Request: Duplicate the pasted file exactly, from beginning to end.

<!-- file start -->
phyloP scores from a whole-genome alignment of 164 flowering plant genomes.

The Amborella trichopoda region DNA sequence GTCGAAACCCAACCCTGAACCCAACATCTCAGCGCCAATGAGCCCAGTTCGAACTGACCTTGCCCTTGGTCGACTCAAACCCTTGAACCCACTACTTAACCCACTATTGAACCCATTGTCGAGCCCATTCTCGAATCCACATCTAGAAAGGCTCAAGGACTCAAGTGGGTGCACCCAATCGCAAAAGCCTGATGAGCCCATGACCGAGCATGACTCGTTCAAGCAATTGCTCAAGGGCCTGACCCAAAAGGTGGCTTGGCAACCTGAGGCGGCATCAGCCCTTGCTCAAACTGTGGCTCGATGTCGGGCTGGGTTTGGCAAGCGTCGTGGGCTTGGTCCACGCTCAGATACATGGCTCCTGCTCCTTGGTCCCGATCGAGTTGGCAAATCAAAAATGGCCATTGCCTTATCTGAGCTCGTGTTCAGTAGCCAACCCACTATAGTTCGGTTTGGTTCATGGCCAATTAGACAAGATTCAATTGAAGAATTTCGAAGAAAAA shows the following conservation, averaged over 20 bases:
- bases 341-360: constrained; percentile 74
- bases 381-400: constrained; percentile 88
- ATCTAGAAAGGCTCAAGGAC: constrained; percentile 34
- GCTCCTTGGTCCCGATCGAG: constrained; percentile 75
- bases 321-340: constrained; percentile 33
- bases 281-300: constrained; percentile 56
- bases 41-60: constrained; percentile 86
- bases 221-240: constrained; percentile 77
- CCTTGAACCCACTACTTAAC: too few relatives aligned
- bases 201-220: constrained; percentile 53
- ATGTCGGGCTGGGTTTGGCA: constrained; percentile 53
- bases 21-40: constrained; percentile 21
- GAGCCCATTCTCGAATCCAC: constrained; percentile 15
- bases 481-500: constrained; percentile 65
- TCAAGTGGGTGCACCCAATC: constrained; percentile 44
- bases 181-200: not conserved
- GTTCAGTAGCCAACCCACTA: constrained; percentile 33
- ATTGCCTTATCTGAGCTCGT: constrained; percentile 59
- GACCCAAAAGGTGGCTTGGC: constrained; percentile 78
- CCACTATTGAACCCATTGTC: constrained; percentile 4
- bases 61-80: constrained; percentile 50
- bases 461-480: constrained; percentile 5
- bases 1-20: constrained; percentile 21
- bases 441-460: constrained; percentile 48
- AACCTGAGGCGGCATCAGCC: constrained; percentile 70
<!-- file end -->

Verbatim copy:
phyloP scores from a whole-genome alignment of 164 flowering plant genomes.

The Amborella trichopoda region DNA sequence GTCGAAACCCAACCCTGAACCCAACATCTCAGCGCCAATGAGCCCAGTTCGAACTGACCTTGCCCTTGGTCGACTCAAACCCTTGAACCCACTACTTAACCCACTATTGAACCCATTGTCGAGCCCATTCTCGAATCCACATCTAGAAAGGCTCAAGGACTCAAGTGGGTGCACCCAATCGCAAAAGCCTGATGAGCCCATGACCGAGCATGACTCGTTCAAGCAATTGCTCAAGGGCCTGACCCAAAAGGTGGCTTGGCAACCTGAGGCGGCATCAGCCCTTGCTCAAACTGTGGCTCGATGTCGGGCTGGGTTTGGCAAGCGTCGTGGGCTTGGTCCACGCTCAGATACATGGCTCCTGCTCCTTGGTCCCGATCGAGTTGGCAAATCAAAAATGGCCATTGCCTTATCTGAGCTCGTGTTCAGTAGCCAACCCACTATAGTTCGGTTTGGTTCATGGCCAATTAGACAAGATTCAATTGAAGAATTTCGAAGAAAAA shows the following conservation, averaged over 20 bases:
- bases 341-360: constrained; percentile 74
- bases 381-400: constrained; percentile 88
- ATCTAGAAAGGCTCAAGGAC: constrained; percentile 34
- GCTCCTTGGTCCCGATCGAG: constrained; percentile 75
- bases 321-340: constrained; percentile 33
- bases 281-300: constrained; percentile 56
- bases 41-60: constrained; percentile 86
- bases 221-240: constrained; percentile 77
- CCTTGAACCCACTACTTAAC: too few relatives aligned
- bases 201-220: constrained; percentile 53
- ATGTCGGGCTGGGTTTGGCA: constrained; percentile 53
- bases 21-40: constrained; percentile 21
- GAGCCCATTCTCGAATCCAC: constrained; percentile 15
- bases 481-500: constrained; percentile 65
- TCAAGTGGGTGCACCCAATC: constrained; percentile 44
- bases 181-200: not conserved
- GTTCAGTAGCCAACCCACTA: constrained; percentile 33
- ATTGCCTTATCTGAGCTCGT: constrained; percentile 59
- GACCCAAAAGGTGGCTTGGC: constrained; percentile 78
- CCACTATTGAACCCATTGTC: constrained; percentile 4
- bases 61-80: constrained; percentile 50
- bases 461-480: constrained; percentile 5
- bases 1-20: constrained; percentile 21
- bases 441-460: constrained; percentile 48
- AACCTGAGGCGGCATCAGCC: constrained; percentile 70